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Posted at 11:26 a.m. on July 15, 2014
Any anniversary divisible by ten, whether of a country, institution or historic event prompts a spate of news articles, speeches and special commemorations that inevitably pose the question: What does it mean today?
The Congressional Budget and Impoundment Control Act, signed into law by President Richard M. Nixon on July 12, 1974, is no exception. The Bipartisan Policy Center (where I am a resident scholar) marked the anniversary this week with a symposium, “The Congressional Budget Act at 40: Midlife Crisis?” I half-seriously suggested amending the title by adding, “or Terminal Illness?” Judging from comments made at a recent congressional hearing on budget reform, the current process is badly broken and in need of either substantial renovation or immediate demolition.
Any reassessment of the Budget Act requires understanding what Congress originally had in mind when it superimposed two new committees, a joint office, and an entirely new process on top of existing authorizing and appropriations processes. We can then determine how well the Act has met those expectations, as well as subsequent demands placed on it, over the last four decades.
As a staffer for a prominent member of the House Rules Committee where the final budget act language was hammered out in 1973-74, I observed two distinct expectations for the process emerging from liberal and conservative ranks. That produced a curious convergence of overwhelming bipartisan support for the Act though both camps would later see their hopes dashed.
Liberals saw the new process as a way to break the stranglehold conservative appropriators had on spending levels so that Democratic majorities in Congress could set their own priorities, independent of the president’s budget. Conservatives, including President Nixon, saw the process as a device for asserting control over the entire budget, making it easier to reduce spending and deficits.
Allen Schick, who helped shape the Budget Act a Congressional Research Service staffer at the time, later came down squarely in the middle of the two camps in his definitive work on congressional budgeting, “Congress and Money” (1980). He correctly points out that the budget law as drafted was fiscally neutral. It had no bias for or against more spending or lower deficits. The process was whatever Congress decided to do with it each year.
But that neutral statutory scheme did not last long as deficits continued to mount through the 1980s and the public became more concerned about where it all was taking the nation. The 1985 Gramm-Rudman-Hollings Balanced Budget and Emergency Deficit Control Act put a definite anti-deficit spin on the Act by establishing a downward glide-path in deficits culminating in a balanced budget. When that didn’t work, the Act was further amended in 1990 by the Budget Enforcement Act to establish discretionary spending ceilings plus a pay-as-you go requirement to offset entitlement benefit increases and tax cuts so they would be deficit neutral.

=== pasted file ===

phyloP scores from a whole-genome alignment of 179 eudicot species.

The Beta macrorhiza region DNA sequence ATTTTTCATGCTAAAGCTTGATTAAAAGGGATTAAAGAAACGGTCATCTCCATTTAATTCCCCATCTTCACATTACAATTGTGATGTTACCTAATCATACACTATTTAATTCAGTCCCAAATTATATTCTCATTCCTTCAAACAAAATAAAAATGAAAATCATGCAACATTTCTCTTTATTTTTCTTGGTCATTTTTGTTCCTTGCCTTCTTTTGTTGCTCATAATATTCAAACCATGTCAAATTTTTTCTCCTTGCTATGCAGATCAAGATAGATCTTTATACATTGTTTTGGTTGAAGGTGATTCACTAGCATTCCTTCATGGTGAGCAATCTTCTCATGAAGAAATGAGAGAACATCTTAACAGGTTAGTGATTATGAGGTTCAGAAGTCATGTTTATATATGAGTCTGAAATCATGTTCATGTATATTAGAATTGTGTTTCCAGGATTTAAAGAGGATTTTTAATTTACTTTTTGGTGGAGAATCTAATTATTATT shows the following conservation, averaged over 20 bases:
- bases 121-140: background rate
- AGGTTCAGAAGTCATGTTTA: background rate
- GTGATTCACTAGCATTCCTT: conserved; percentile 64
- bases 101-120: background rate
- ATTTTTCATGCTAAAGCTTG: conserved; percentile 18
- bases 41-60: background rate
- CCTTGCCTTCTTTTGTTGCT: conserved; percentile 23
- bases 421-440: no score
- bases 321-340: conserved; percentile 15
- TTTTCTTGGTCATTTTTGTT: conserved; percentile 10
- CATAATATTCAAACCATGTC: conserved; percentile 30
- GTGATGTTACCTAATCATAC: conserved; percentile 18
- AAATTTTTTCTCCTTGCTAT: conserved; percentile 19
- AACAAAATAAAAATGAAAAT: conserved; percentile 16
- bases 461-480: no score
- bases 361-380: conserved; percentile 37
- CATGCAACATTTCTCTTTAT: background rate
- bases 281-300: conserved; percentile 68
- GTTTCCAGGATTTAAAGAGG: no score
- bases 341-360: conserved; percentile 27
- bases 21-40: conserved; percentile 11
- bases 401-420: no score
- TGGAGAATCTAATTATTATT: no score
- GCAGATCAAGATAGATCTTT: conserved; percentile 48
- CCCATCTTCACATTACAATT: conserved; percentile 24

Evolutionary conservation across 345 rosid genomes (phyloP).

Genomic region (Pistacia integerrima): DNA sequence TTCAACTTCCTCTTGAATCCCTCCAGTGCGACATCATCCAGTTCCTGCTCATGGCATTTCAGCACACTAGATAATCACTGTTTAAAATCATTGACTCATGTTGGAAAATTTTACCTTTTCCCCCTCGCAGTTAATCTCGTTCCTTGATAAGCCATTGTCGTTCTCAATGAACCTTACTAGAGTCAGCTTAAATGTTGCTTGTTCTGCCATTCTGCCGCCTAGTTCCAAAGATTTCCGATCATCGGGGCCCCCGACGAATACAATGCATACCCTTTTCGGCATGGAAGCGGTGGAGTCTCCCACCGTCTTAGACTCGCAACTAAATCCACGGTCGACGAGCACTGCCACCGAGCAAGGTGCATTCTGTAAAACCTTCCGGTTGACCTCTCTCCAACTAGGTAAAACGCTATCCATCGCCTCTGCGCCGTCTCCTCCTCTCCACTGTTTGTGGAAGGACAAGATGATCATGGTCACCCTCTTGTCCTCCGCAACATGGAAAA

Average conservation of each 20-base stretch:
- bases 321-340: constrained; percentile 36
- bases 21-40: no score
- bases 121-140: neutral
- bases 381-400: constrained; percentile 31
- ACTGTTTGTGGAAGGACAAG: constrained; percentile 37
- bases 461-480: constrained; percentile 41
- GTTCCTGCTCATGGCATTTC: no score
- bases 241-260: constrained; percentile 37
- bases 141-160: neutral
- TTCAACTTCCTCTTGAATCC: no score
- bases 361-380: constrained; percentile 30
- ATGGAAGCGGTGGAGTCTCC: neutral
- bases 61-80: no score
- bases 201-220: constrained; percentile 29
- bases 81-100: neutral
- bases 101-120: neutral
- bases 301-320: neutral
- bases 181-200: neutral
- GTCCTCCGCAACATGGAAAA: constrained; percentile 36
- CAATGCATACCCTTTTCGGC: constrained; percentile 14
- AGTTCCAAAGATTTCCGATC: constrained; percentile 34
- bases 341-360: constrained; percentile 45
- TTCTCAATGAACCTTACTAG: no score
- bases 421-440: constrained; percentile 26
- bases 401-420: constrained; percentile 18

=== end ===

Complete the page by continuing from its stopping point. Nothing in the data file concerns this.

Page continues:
The brief period of budget surpluses at the turn of the century diverted attention from the necessity of such mechanisms and Congress hasn’t had the will or inclination since to confront the real source of reemerging deficits — the explosive growth in entitlement programs like Medicare, Medicaid and Social Security which comprise 65 percent of the budget. Instead, the two parties argue over appropriate levels of defense versus domestic discretionary spending which account for just 29 percent of the budget. Those are the fights, along with politically charged policy riders, that have so paralyzed Congress that it can’t adopt a final budget resolution or separately enact any of the 12 regular appropriations bills.
One thing the two sides can agree on is that the process must be broken because it is not advancing either party’s causes, outcomes or public reputation. The budget process has always been a convenient whipping boy at such junctures, especially since those wielding the whips are not about to turn them collectively on the real perpetrators of dysfunction.
Don Wolfensberger is a resident scholar the Bipartisan Policy Center, a senior scholar at the Woodrow Wilson Center and former staff director of the House Rules Committee.